Bollywood’s women steal movie limelight from men

Huma Qureshi, Dia Mirza and others talk about recent wave of hit movies starring Indian women in tough roles

Afp August 20, 2015
Huma Qureshi, Dia Mirza and others talk about recent wave of hit movies starring Indian women in tough roles.

MUMBAI: After decades of male domination, Bollywood has seen a recent wave of hit movies starring Indian women in tough, smart lead roles, suggesting the gender tide may finally be turning.

India’s movie goers are used to watching glamorous and often scantily clad women on screen, almost always playing damsels in distress or love interests torn between family duty and following their heart.

But a series of gritty leading roles for women, including a boxing champion and a detective, is marking a cinematic shift from outdated stereotypes to a more accurate reflection of modern India.

“The good-guy bad-guy formula is no longer working and we are exploring real stories,” actress Huma Qureshi told AFP.


“We are opening up to new experiences and that is reflective of society. The writing is improving and actors are willing to take more chances,” she added.

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Huma co-starred with Madhuri Dixit in Dedh Ishqiya, a story about two strong women who refuse to play by the rules.

It was one of more than a dozen women-centric Bollywood movies released last year that saw actresses — and not their male counterparts — plastered on promotional billboards across the country.


Others that made waves at the box office included Queen, Mary Kom, Mardaani and Highway while Piku, NH10 and Tanu Weds Manu Returns did the same this year.

Read: 5 Bollywood films that teach us about women empowerment

Two more are in the pipeline: action thriller Jazbaa, starring Aishwarya Rai Bachchan, and Bajirao Mastani, a romantic period drama featuring Deepika Padukone and Priyanka Chopra.


Priyanka played world champion boxer Mary Kom in a 2014 biopic about the pugilist, while Kangana Ranaut’s character took off on a solo honeymoon to Europe after being dumped by her fiancée in Queen.


Kangana wowed audiences with her double role in Tanu Weds Manu Returns earlier this year while Deepika received plaudits playing a hard-working architect who arranges a road trip for her ailing father in Piku.

Hindi movies have long been made and marketed on the brand value and star power of the male hero, from actors Rajesh Khanna to Amitabh Bachchan, and Shah Rukh Khan to Salman Khan.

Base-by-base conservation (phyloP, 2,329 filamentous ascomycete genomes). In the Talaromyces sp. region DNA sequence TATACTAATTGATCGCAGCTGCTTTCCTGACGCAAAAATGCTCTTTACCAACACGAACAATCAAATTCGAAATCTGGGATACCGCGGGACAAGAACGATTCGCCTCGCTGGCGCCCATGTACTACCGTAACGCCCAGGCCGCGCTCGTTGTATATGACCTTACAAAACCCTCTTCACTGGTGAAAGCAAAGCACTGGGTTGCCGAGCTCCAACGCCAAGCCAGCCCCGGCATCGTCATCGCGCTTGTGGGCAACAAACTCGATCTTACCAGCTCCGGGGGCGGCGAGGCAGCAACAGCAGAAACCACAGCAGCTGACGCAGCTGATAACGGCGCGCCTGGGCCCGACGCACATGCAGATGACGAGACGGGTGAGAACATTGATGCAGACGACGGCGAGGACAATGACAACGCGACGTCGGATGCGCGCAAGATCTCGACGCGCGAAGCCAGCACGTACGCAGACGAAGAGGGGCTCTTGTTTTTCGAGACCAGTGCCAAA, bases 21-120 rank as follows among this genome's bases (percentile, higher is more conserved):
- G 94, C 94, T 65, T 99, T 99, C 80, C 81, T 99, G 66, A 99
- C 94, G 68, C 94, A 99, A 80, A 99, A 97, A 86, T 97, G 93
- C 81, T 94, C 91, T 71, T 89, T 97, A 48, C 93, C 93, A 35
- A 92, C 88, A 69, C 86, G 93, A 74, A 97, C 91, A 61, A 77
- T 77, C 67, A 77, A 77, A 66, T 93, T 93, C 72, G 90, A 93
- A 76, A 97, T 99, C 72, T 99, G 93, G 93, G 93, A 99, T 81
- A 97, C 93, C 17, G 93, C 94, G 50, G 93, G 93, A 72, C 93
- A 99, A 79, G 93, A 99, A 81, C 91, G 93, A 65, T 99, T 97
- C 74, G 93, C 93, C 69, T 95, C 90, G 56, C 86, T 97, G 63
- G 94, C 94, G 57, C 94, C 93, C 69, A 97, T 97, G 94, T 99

Stronger women

But filmmaker Sujoy Ghosh believes Indian cinema-goers now increasingly care more about the depth of the plot rather than how many products the star’s face adorns, leading to a greater variety of roles for actresses.

“The audience has become more accepting of good content and as we see stronger women emerging in all fields, we are also willing to accept a film with a woman lead,” said Sujoy, who cast Vidya Balan as a pregnant woman searching for her missing husband in the 2012 thriller Kahaani.


Fellow director Vikas Bahl credits the success of his film Queen, starring Kangana, which cost 170 million rupees ($2.6 million) to make but took around four times that, to the strength of the story.

“With Queen I thought, ‘If I want to watch a film about a girl who gets dumped and wants to go on her honeymoon alone, then so will others’. It is nice to see big actors in interesting roles,” Vikas told AFP.


Film critic Anupama Chopra believes it’s a golden period for Bollywood actresses.

“We are seeing a generation of very strong women actors like Priyanka Chopra and Anushka Sharma who are looking to do something more than just be a clothes horse,” she said.

But it seems there is still some way to go before directors start receiving the same size of budget for a movie starring Deepika or Kangana as they would for the likes of Bachchan or Khan.

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For a film with a female protagonist to get the go ahead, the budget must be kept low to lessen the risks and increase the possibility of profits, according to producer Dia Mirza.

Mirza, who produced Bobby Jasoos, a 2014 film about a female detective, suggests backers are wary of women-centric films because the Indian movie-going audience is largely male.


“They seek a certain masculinity in cinema which is why commercial potboilers portray male protagonists in a certain way.

“Then a well-known entity is needed to generate audience interest but after that the story and content become crucial,” she said.


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